India: Cashew yield falls by 75 percent, Tamil Nadu ryots seek compensation
By Express News Service | Published:08th June 2017 04:15 AM |
Last Updated: 08th June 2017 04:15 AM
CUDDALORE: As a result of poor monsoon and an increase in temperature, Cuddalore district has produced approximately 75 per cent less cashew yield this season. The farmers are demanding compensation.
Unlike paddy farmers, cashew farmers faced the heat only in March, when the flowers on trees began to wither in the heat.
Panruti is famous for delicious cashew nuts. Thousands of families are employed in its farming and its processing works. December and January are the flowering period, says Ramajayam, a farmer from Kadampuliyur.
“Though the flowers were not of high standards due to deficit monsoon rains, at least the flowers did bloom. Just as we were hoping that the flowers would develop into fruits, the high mercury levels played spoilsport. All the flowers had withered. When paddy farmers were demanding for drought-relief, the situation had not taken a turn for the worse for us. But now, the entire cashew plantation has not produced any yield,” he said.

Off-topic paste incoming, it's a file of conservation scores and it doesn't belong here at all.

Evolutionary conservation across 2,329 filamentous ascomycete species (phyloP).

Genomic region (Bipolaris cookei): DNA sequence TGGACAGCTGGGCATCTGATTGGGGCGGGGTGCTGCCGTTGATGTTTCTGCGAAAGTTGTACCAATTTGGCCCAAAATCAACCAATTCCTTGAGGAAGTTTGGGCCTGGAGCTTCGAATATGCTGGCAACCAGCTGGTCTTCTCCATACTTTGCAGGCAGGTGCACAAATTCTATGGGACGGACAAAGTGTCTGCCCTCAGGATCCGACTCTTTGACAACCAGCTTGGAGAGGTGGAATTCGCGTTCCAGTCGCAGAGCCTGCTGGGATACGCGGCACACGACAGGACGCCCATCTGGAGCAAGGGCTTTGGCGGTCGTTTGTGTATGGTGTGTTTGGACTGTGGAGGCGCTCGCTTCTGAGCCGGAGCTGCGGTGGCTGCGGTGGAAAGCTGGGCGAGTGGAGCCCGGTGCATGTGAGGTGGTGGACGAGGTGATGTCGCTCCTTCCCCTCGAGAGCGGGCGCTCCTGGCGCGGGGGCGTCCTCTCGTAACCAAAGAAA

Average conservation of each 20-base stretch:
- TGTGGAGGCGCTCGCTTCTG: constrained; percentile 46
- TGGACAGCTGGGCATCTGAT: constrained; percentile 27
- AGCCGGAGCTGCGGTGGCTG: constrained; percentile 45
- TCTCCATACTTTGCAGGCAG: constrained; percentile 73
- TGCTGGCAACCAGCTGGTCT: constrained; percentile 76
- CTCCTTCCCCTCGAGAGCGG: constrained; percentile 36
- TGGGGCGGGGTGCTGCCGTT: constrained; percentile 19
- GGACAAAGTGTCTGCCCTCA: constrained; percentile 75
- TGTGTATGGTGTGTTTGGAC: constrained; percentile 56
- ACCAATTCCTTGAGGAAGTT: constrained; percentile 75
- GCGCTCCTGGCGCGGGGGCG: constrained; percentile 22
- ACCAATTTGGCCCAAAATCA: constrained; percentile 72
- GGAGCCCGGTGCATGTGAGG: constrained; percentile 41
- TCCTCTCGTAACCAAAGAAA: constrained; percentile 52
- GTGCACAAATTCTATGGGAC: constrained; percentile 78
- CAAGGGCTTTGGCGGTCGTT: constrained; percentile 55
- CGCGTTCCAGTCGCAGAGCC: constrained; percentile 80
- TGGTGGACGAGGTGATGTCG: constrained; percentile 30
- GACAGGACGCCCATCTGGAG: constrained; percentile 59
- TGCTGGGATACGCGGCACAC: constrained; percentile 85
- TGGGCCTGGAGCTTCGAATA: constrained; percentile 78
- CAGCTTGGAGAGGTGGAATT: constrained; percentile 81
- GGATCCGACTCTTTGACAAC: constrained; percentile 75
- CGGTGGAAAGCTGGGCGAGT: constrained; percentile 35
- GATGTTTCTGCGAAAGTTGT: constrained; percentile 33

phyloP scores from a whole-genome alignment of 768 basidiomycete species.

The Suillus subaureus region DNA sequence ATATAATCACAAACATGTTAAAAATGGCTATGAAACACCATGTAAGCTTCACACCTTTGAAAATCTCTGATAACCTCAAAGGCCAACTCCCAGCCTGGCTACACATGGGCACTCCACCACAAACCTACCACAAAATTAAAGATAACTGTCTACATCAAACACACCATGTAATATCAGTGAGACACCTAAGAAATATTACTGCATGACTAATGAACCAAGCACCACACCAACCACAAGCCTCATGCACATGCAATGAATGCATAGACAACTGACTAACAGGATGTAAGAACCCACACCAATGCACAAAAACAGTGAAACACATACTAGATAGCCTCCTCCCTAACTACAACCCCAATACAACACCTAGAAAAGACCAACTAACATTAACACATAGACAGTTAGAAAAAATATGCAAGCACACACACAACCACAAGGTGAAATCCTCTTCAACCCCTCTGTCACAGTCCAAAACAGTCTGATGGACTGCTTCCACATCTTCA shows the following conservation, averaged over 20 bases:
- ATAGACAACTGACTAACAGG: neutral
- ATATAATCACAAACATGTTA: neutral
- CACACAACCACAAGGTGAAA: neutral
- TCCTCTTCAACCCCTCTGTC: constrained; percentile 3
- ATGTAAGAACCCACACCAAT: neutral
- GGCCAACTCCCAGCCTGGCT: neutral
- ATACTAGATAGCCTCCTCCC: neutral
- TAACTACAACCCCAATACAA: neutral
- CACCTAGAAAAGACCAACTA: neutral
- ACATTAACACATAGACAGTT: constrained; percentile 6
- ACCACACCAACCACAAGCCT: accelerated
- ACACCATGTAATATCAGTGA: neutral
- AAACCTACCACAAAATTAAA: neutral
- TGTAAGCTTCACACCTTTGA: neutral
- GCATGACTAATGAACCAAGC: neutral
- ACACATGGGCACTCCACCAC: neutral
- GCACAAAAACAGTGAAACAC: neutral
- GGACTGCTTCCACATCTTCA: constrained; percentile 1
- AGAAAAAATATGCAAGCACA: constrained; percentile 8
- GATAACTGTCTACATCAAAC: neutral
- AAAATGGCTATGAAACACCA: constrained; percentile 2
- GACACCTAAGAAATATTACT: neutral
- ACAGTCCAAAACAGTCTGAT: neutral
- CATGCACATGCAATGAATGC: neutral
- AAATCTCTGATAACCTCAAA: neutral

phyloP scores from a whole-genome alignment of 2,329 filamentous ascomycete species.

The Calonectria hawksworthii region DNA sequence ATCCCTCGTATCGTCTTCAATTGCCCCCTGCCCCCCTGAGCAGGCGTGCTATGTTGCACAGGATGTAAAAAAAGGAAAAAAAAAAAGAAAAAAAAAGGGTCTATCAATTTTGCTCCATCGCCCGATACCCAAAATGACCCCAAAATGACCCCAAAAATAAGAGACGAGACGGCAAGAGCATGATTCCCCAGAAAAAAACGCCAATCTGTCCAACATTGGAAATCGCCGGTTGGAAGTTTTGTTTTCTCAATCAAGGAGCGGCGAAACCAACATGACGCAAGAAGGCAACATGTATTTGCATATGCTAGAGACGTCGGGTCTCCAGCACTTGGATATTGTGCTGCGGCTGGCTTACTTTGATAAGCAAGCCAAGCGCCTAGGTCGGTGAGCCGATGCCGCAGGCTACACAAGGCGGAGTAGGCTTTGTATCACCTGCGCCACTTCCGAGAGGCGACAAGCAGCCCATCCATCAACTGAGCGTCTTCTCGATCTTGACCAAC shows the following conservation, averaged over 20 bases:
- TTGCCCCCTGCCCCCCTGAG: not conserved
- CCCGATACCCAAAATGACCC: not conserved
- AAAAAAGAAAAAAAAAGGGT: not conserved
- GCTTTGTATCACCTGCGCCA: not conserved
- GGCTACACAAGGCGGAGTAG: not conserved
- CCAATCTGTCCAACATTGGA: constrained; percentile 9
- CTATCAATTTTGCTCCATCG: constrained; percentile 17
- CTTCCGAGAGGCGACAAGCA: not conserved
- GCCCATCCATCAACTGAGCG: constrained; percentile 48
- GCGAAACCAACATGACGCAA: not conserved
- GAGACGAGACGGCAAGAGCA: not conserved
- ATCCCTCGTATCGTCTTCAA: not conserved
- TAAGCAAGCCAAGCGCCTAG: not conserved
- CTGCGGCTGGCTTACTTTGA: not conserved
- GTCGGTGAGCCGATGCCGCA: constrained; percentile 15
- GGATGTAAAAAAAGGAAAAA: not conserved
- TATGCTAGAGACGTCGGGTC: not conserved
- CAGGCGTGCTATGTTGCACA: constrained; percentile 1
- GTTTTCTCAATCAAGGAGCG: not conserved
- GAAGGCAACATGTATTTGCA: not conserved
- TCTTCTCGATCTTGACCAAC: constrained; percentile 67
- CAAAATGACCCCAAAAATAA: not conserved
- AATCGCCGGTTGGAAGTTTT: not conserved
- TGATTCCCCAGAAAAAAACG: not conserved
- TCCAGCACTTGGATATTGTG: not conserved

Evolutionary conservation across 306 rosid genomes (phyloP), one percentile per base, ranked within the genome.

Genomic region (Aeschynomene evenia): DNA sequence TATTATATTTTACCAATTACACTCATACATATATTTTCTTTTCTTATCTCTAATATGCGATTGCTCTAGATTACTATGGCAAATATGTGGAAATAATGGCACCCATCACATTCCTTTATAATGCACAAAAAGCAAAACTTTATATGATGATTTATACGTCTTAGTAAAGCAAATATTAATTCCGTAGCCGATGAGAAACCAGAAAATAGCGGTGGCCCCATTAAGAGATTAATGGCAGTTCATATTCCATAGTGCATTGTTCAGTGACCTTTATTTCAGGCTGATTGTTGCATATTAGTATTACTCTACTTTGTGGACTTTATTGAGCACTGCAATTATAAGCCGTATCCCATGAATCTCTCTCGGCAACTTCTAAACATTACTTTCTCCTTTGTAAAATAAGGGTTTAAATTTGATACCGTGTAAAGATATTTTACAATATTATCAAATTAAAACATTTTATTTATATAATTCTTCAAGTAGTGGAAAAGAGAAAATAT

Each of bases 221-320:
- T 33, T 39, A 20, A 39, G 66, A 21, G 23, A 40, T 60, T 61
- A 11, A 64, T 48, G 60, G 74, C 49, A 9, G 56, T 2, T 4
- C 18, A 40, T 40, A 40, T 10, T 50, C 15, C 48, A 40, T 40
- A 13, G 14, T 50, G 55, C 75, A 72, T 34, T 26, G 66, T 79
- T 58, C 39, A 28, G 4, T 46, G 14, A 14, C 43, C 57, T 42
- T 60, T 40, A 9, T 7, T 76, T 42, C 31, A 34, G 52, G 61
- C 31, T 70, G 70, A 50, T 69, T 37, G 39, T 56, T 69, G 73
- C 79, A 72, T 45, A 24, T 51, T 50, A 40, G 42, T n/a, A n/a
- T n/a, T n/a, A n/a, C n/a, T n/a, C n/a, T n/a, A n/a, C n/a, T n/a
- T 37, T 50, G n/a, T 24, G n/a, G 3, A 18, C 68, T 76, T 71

Kathiravan, a farmer at Kotteri village, said that he had not even visited his land after seeing the withered flowers two months ago.
Sources said that only 25 per cent yield was obtained during this season from the total area of about 70,000 acres of cashew plantation in the district.
“Of the total 70,000 acres, nearly 68,000 acres are rainfed lands and remaining acres have irrigation facility. In the rainfed lands, the average yield obtained last year was 380 kg per acre but the yield obtained this year is 16 kg per acre. Similarly, in irrigated lands, the average yield obtained last year was 400 kg per acre but this year we just got 160 kg per acre. So there is a considerable shortfall in cashew yield in the district,” sources added.
Madhan Chand, who is into cashew business at Panruti, said that farmers suffered loss due to adverse climate conditions. "However, the cashew processing industry has not been affected much. As the cashew yield has been showing sign of deficit for the past five years since the Thane cyclone, all cashew processing units had shifted their focus on imported cashews. The processing units here, including the cottage industries, procure cashews from African countries and other countries, such as Indonesia,” Madhan added.
These processing industries here depend 90 per cent on imported cashews and only 10 per cent on cashews that are grown locally.